Ectropion and entropion in dogs are both conditions that can affect a dog’s eyelids. Dogs who have ectropion have eyelids that roll outward, where as dogs with entropion have eyelids that curve inward. Both are problematic for the cornea. With entropion, the lid rubs against the cornea, causing irritation. With ectropion, the cornea is exposed and can easily become irritated or infected.
Both of these eye conditions are linked to genetic factors, and some breeds are predisposed. Entropion is common among Retrievers, Spaniels, Great Danes, many Terriers and Bulldogs. Ectropion is common among Basset Hounds, Retrievers, Spaniels, Bloodhounds and Bulldogs. Often, when the conditions are inherited, the symptoms are seen when dogs are a year or younger. Other causes include trauma to the eye. Entropion can occur as the result of other diseases, as well as genetic causes.
With both ectropion and entropion, you will notice that your dog’s eyes appear red and irritated. The main observable symptom will be the dog’s eyelids: if they curve inward, this is a symptom of entropion, and if they curve outward, this is a symptom of ectropion.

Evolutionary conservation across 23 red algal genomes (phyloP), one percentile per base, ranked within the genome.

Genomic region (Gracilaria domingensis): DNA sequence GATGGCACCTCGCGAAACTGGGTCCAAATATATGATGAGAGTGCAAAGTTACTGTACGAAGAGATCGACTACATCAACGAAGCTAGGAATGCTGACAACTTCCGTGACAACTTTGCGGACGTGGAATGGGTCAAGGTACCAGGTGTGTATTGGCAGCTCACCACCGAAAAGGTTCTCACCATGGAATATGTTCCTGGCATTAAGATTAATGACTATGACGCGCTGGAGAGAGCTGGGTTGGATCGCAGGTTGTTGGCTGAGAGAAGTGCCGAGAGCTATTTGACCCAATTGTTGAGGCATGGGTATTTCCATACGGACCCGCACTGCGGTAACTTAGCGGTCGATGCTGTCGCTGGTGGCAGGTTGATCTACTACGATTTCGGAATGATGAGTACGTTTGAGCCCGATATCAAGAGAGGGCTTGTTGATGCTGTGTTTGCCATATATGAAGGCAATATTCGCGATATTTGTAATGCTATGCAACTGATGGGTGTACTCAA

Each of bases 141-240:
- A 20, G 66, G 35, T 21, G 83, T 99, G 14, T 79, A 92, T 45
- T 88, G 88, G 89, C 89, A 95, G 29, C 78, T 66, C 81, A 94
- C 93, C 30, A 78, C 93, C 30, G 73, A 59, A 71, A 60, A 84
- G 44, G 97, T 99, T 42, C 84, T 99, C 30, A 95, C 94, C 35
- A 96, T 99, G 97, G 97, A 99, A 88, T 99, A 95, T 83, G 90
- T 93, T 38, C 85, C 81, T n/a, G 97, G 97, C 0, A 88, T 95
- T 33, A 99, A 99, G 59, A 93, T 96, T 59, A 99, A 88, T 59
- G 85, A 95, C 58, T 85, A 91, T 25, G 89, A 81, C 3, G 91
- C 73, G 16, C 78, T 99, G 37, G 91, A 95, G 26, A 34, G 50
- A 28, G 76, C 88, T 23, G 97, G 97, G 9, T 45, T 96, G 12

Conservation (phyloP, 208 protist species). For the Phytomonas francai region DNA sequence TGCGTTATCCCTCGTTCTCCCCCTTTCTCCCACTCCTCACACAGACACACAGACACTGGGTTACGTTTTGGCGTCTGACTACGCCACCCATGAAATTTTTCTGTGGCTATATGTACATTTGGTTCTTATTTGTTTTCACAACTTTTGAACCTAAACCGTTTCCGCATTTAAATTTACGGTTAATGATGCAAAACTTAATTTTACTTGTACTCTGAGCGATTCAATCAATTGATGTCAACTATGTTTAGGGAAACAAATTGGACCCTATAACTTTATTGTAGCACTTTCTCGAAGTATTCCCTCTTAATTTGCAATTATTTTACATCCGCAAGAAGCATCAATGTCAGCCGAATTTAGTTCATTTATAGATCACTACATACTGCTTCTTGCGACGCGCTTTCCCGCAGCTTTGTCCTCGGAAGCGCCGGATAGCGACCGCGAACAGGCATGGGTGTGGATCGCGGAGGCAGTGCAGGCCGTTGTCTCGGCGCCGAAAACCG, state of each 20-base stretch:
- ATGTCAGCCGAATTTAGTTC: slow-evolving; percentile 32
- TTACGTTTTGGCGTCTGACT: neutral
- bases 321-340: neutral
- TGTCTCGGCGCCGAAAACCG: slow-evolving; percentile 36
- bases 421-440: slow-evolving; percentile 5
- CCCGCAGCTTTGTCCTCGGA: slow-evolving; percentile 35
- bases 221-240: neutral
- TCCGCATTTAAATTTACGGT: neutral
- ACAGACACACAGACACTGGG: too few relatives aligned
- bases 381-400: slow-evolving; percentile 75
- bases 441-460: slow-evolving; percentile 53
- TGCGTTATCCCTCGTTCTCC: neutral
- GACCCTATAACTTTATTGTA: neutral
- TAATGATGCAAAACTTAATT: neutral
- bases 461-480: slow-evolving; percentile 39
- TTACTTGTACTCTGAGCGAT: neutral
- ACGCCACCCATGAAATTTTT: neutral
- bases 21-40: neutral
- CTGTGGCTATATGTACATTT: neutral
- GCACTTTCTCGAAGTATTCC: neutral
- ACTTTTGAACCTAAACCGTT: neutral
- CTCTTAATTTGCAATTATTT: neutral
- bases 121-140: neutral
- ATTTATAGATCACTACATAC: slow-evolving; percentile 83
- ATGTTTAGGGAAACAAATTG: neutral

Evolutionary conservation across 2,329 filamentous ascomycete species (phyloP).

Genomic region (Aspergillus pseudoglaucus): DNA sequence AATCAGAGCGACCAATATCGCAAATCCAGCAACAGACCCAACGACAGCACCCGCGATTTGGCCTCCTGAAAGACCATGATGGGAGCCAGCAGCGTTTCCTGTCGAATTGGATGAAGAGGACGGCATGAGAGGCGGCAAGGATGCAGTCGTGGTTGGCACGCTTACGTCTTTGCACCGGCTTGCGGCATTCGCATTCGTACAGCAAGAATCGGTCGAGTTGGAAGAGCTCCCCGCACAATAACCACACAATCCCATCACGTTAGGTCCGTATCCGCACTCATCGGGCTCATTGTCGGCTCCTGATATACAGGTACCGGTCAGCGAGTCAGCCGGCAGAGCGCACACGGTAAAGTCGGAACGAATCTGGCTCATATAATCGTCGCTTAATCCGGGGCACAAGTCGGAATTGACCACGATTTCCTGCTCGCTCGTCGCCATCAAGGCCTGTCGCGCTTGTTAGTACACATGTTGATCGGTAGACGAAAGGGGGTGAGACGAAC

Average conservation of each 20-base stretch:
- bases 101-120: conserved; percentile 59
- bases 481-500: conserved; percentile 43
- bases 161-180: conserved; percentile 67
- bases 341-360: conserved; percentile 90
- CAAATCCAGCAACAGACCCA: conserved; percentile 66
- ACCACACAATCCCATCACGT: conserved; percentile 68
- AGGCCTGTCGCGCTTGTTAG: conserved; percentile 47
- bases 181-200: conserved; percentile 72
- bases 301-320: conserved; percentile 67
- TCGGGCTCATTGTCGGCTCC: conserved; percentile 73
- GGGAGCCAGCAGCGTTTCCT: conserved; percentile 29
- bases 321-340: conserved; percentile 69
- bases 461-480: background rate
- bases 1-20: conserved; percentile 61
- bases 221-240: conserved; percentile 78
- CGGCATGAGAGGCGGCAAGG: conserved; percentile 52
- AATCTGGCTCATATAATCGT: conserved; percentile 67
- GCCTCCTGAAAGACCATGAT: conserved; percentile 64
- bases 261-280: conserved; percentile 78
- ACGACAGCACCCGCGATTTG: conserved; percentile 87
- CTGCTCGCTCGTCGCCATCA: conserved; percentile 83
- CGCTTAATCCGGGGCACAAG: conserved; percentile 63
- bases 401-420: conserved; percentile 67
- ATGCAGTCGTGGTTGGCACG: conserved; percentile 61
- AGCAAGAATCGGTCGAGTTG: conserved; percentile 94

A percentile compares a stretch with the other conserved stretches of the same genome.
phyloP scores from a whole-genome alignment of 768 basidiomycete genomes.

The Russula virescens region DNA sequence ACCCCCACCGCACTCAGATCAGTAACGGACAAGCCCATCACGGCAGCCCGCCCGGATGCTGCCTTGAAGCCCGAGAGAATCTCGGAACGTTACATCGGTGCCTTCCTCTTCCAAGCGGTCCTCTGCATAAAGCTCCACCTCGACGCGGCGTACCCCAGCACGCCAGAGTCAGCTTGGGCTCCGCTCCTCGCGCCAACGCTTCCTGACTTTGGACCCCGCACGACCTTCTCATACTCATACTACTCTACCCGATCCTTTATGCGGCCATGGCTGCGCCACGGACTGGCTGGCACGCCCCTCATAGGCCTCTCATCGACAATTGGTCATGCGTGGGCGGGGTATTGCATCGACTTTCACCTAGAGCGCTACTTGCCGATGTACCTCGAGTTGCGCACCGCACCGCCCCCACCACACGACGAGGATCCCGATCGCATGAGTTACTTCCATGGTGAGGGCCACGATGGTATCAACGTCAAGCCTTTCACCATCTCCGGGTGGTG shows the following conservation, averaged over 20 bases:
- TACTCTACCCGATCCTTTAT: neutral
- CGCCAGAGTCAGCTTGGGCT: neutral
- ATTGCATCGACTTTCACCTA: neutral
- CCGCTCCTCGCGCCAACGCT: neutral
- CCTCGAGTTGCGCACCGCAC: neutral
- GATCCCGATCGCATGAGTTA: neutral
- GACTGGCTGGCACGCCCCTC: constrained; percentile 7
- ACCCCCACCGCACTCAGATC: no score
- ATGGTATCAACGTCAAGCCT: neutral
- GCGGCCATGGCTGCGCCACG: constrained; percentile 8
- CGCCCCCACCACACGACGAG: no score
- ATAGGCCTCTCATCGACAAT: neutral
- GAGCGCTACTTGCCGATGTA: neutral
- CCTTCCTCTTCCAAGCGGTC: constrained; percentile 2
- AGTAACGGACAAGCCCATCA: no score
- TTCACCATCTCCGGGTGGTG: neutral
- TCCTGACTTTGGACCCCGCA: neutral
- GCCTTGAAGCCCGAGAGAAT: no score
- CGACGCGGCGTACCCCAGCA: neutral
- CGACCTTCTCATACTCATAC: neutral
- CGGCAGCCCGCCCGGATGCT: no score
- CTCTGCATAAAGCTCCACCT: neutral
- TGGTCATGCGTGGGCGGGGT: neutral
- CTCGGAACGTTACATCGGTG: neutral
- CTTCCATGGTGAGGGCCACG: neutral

Other symptoms of ectropion include discharge, watery eyes, and conjunctivitis (pink eye). With entropion, some of the common symptoms are watery eyes, conjunctivitis and with both conditions the dog will result in rubbing at their eyes with their paws.
Ectropion can often be managed with eye drops, which keep the eye moist, and ointments. In some severe cases, surgery may be helpful in correcting the problem.
Entropion is best treated with surgery. The surgery will remove part of the eyelid, tightening it so that it will fit properly, and not roll outward. One of the risks of this surgery is removing too much tissue, causing ectropion to develop. Often, the surgery will be done in two phases to prevent that outcome.
With both entropion and ectropion, the prognosis for the dog’s treatment is very good.